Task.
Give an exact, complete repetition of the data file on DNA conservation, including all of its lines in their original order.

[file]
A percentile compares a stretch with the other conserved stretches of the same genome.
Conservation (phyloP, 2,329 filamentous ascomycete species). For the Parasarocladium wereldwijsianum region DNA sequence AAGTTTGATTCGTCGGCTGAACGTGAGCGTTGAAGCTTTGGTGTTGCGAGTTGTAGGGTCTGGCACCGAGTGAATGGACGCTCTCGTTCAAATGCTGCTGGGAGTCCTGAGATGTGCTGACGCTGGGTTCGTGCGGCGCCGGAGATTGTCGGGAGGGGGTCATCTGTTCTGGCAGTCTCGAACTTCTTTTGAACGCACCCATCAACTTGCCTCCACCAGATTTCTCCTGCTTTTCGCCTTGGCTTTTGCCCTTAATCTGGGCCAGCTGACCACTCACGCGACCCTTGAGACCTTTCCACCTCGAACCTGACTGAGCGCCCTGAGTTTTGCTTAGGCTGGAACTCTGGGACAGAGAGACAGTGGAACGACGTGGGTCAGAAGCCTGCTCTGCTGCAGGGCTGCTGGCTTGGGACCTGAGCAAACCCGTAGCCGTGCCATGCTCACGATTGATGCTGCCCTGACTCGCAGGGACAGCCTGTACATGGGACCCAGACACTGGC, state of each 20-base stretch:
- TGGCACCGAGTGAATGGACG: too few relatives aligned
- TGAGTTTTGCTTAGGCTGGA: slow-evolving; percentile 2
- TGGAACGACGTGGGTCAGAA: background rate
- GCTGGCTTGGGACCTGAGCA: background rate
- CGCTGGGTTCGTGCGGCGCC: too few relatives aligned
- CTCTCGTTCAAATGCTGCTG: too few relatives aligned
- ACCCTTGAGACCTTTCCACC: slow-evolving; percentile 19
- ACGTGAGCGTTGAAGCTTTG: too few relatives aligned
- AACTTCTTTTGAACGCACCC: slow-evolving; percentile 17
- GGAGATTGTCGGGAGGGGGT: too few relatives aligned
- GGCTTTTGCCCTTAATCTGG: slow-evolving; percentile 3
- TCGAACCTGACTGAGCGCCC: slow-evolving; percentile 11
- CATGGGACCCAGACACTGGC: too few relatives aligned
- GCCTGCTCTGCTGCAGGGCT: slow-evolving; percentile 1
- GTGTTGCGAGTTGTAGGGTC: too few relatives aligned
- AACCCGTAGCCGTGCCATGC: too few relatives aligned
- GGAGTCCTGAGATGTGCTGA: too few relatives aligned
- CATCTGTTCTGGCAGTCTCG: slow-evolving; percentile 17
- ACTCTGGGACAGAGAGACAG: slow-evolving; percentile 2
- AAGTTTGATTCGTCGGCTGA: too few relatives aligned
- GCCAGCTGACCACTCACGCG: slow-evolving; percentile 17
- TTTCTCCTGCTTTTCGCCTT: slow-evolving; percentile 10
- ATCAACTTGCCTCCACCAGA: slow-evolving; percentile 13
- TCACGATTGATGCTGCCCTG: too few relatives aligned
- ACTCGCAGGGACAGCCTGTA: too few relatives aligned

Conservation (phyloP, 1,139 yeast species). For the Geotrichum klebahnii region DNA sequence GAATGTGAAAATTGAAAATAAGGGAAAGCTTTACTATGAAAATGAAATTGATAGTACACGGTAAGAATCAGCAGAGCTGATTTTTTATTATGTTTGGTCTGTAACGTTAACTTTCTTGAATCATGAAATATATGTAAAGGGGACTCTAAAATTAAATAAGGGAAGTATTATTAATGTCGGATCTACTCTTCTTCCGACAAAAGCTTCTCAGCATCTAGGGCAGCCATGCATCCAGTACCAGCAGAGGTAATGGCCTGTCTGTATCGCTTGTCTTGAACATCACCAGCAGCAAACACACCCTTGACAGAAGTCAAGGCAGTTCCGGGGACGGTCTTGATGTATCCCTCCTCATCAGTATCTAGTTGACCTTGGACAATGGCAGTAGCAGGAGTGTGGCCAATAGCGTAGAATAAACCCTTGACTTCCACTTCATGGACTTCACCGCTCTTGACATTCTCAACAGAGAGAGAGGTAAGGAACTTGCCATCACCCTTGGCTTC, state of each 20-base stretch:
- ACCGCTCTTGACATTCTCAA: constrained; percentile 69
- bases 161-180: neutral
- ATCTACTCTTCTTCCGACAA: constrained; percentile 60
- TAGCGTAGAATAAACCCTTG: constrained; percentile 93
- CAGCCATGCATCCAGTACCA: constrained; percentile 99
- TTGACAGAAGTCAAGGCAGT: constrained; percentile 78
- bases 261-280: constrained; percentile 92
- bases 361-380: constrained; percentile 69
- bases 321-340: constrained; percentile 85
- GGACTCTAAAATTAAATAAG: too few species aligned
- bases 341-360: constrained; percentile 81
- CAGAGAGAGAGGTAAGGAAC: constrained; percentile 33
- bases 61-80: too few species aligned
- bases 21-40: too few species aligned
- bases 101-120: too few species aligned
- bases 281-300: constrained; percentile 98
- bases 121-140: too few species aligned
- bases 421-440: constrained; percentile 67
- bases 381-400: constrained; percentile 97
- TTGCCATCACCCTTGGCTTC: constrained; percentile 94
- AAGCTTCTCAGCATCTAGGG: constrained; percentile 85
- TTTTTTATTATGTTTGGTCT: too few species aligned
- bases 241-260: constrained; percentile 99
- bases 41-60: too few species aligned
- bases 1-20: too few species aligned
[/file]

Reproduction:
A percentile compares a stretch with the other conserved stretches of the same genome.
Conservation (phyloP, 2,329 filamentous ascomycete species). For the Parasarocladium wereldwijsianum region DNA sequence AAGTTTGATTCGTCGGCTGAACGTGAGCGTTGAAGCTTTGGTGTTGCGAGTTGTAGGGTCTGGCACCGAGTGAATGGACGCTCTCGTTCAAATGCTGCTGGGAGTCCTGAGATGTGCTGACGCTGGGTTCGTGCGGCGCCGGAGATTGTCGGGAGGGGGTCATCTGTTCTGGCAGTCTCGAACTTCTTTTGAACGCACCCATCAACTTGCCTCCACCAGATTTCTCCTGCTTTTCGCCTTGGCTTTTGCCCTTAATCTGGGCCAGCTGACCACTCACGCGACCCTTGAGACCTTTCCACCTCGAACCTGACTGAGCGCCCTGAGTTTTGCTTAGGCTGGAACTCTGGGACAGAGAGACAGTGGAACGACGTGGGTCAGAAGCCTGCTCTGCTGCAGGGCTGCTGGCTTGGGACCTGAGCAAACCCGTAGCCGTGCCATGCTCACGATTGATGCTGCCCTGACTCGCAGGGACAGCCTGTACATGGGACCCAGACACTGGC, state of each 20-base stretch:
- TGGCACCGAGTGAATGGACG: too few relatives aligned
- TGAGTTTTGCTTAGGCTGGA: slow-evolving; percentile 2
- TGGAACGACGTGGGTCAGAA: background rate
- GCTGGCTTGGGACCTGAGCA: background rate
- CGCTGGGTTCGTGCGGCGCC: too few relatives aligned
- CTCTCGTTCAAATGCTGCTG: too few relatives aligned
- ACCCTTGAGACCTTTCCACC: slow-evolving; percentile 19
- ACGTGAGCGTTGAAGCTTTG: too few relatives aligned
- AACTTCTTTTGAACGCACCC: slow-evolving; percentile 17
- GGAGATTGTCGGGAGGGGGT: too few relatives aligned
- GGCTTTTGCCCTTAATCTGG: slow-evolving; percentile 3
- TCGAACCTGACTGAGCGCCC: slow-evolving; percentile 11
- CATGGGACCCAGACACTGGC: too few relatives aligned
- GCCTGCTCTGCTGCAGGGCT: slow-evolving; percentile 1
- GTGTTGCGAGTTGTAGGGTC: too few relatives aligned
- AACCCGTAGCCGTGCCATGC: too few relatives aligned
- GGAGTCCTGAGATGTGCTGA: too few relatives aligned
- CATCTGTTCTGGCAGTCTCG: slow-evolving; percentile 17
- ACTCTGGGACAGAGAGACAG: slow-evolving; percentile 2
- AAGTTTGATTCGTCGGCTGA: too few relatives aligned
- GCCAGCTGACCACTCACGCG: slow-evolving; percentile 17
- TTTCTCCTGCTTTTCGCCTT: slow-evolving; percentile 10
- ATCAACTTGCCTCCACCAGA: slow-evolving; percentile 13
- TCACGATTGATGCTGCCCTG: too few relatives aligned
- ACTCGCAGGGACAGCCTGTA: too few relatives aligned

Conservation (phyloP, 1,139 yeast species). For the Geotrichum klebahnii region DNA sequence GAATGTGAAAATTGAAAATAAGGGAAAGCTTTACTATGAAAATGAAATTGATAGTACACGGTAAGAATCAGCAGAGCTGATTTTTTATTATGTTTGGTCTGTAACGTTAACTTTCTTGAATCATGAAATATATGTAAAGGGGACTCTAAAATTAAATAAGGGAAGTATTATTAATGTCGGATCTACTCTTCTTCCGACAAAAGCTTCTCAGCATCTAGGGCAGCCATGCATCCAGTACCAGCAGAGGTAATGGCCTGTCTGTATCGCTTGTCTTGAACATCACCAGCAGCAAACACACCCTTGACAGAAGTCAAGGCAGTTCCGGGGACGGTCTTGATGTATCCCTCCTCATCAGTATCTAGTTGACCTTGGACAATGGCAGTAGCAGGAGTGTGGCCAATAGCGTAGAATAAACCCTTGACTTCCACTTCATGGACTTCACCGCTCTTGACATTCTCAACAGAGAGAGAGGTAAGGAACTTGCCATCACCCTTGGCTTC, state of each 20-base stretch:
- ACCGCTCTTGACATTCTCAA: constrained; percentile 69
- bases 161-180: neutral
- ATCTACTCTTCTTCCGACAA: constrained; percentile 60
- TAGCGTAGAATAAACCCTTG: constrained; percentile 93
- CAGCCATGCATCCAGTACCA: constrained; percentile 99
- TTGACAGAAGTCAAGGCAGT: constrained; percentile 78
- bases 261-280: constrained; percentile 92
- bases 361-380: constrained; percentile 69
- bases 321-340: constrained; percentile 85
- GGACTCTAAAATTAAATAAG: too few species aligned
- bases 341-360: constrained; percentile 81
- CAGAGAGAGAGGTAAGGAAC: constrained; percentile 33
- bases 61-80: too few species aligned
- bases 21-40: too few species aligned
- bases 101-120: too few species aligned
- bases 281-300: constrained; percentile 98
- bases 121-140: too few species aligned
- bases 421-440: constrained; percentile 67
- bases 381-400: constrained; percentile 97
- TTGCCATCACCCTTGGCTTC: constrained; percentile 94
- AAGCTTCTCAGCATCTAGGG: constrained; percentile 85
- TTTTTTATTATGTTTGGTCT: too few species aligned
- bases 241-260: constrained; percentile 99
- bases 41-60: too few species aligned
- bases 1-20: too few species aligned